While it may seem to be struggling from the outside, Donald Trump's America is still outflanking Europe and Japan by leagues, and seems to be on track to continue doing so, unless something drastically changes to dissolve the dollar's yield advantage, (for example, the Fed cutting rates with even more fervor or sustained recuperation somewhere else). For now it's hard to predict any genuine drawback to putting resources into the greenback.
Toughing it out
Europe, however, had an entirely miserable 2019 as development eased back and the uncertainty and various trade risks related with the Brexit initiative negatively affected the coalition's export-dependent manufacturers. The circumstances became so critical that the European Central Bank (ECB) had to reboot its quantitative easing (QE) program only nine months after it was stopped.
Despite the fact that there are some provisional signs that growth has started to bottom out, a significant bounce back remains alarmingly distant. Moreover, European financial policy is approaching its limits following years of large asset purchases, which means that any extra stimulus may not really the region’s economy in any meaningful way. What the region needs is a huge financial boost, yet with Germany demonstrating little adaptability in its monetary reasonability, all expectations are turned towards the recently named ECB President Christine Lagarde putting forth a case for an ease of the eurozone's strict financial regulations.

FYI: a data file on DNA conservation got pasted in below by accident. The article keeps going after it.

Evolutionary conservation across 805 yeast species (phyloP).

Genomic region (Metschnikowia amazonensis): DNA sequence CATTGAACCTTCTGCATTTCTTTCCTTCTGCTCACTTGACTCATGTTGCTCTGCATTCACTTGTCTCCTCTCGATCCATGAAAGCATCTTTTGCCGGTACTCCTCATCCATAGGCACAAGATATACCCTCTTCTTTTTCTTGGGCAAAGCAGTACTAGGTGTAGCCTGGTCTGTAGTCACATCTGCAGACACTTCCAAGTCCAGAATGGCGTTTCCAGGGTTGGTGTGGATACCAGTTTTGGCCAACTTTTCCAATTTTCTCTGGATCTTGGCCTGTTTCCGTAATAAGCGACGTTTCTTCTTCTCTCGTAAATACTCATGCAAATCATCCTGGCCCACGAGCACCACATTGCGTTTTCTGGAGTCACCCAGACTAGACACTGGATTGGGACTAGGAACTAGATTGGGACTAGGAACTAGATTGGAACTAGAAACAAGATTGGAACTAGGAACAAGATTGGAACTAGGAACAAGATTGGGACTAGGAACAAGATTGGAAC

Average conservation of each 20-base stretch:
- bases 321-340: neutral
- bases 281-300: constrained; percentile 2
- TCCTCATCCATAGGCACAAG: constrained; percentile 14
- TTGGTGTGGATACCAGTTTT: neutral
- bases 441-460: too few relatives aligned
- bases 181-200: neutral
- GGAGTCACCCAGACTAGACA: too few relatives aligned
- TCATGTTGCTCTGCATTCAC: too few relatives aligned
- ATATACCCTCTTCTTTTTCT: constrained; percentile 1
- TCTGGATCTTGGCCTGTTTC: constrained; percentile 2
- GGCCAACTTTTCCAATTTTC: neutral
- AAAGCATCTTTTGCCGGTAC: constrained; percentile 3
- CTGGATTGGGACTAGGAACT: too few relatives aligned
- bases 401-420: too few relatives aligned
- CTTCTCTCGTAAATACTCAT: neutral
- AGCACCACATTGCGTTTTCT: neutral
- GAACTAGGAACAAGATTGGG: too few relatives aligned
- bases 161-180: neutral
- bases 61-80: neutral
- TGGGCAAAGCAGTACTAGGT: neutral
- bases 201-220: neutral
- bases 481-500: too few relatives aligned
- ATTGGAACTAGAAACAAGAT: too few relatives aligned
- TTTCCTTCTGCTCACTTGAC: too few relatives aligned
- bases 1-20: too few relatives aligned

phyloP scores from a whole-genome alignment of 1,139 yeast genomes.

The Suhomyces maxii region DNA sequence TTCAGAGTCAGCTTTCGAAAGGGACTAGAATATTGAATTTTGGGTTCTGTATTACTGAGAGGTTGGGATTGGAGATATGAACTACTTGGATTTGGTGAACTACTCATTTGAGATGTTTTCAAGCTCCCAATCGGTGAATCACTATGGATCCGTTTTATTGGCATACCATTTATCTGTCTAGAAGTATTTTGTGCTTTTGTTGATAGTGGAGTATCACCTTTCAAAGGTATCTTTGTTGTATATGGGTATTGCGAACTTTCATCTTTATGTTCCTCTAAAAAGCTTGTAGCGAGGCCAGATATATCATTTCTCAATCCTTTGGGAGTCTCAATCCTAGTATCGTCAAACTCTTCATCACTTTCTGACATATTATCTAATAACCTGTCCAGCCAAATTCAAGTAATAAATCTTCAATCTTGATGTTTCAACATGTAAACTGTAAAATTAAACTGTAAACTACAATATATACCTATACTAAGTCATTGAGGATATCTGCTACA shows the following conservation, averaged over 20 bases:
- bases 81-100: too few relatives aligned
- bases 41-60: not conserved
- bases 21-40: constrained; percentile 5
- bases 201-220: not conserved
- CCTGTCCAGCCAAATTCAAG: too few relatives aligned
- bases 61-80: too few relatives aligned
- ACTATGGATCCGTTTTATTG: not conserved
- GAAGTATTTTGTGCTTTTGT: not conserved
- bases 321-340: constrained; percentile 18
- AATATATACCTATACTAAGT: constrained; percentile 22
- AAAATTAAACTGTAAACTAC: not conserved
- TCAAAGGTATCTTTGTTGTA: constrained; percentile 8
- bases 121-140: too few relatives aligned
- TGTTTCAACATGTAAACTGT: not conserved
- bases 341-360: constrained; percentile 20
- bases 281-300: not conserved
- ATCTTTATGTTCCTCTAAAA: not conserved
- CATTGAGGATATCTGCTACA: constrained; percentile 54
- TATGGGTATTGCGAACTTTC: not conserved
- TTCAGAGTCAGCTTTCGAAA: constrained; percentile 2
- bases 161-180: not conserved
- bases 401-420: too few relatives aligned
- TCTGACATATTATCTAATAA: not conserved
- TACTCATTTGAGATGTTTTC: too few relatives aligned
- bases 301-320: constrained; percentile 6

The greatest potential problem for the euro, however, is the White House switching its trade war focus over to Europe, since it has finalized the majority of its arrangements with its North American neighbors and China. Despite the fact that the US and the EU have had a several conversations on trade since 2018, formal negotiations are expected to only start this year. With France's digital tax mainly focusing on US tech goliaths and a long-running dispute in regards to Airbus subsidies sure to loom over the upcoming talks, there is plenty that could derail talks and ignite the Trump’s fury, which would likely bring about destructive auto duties.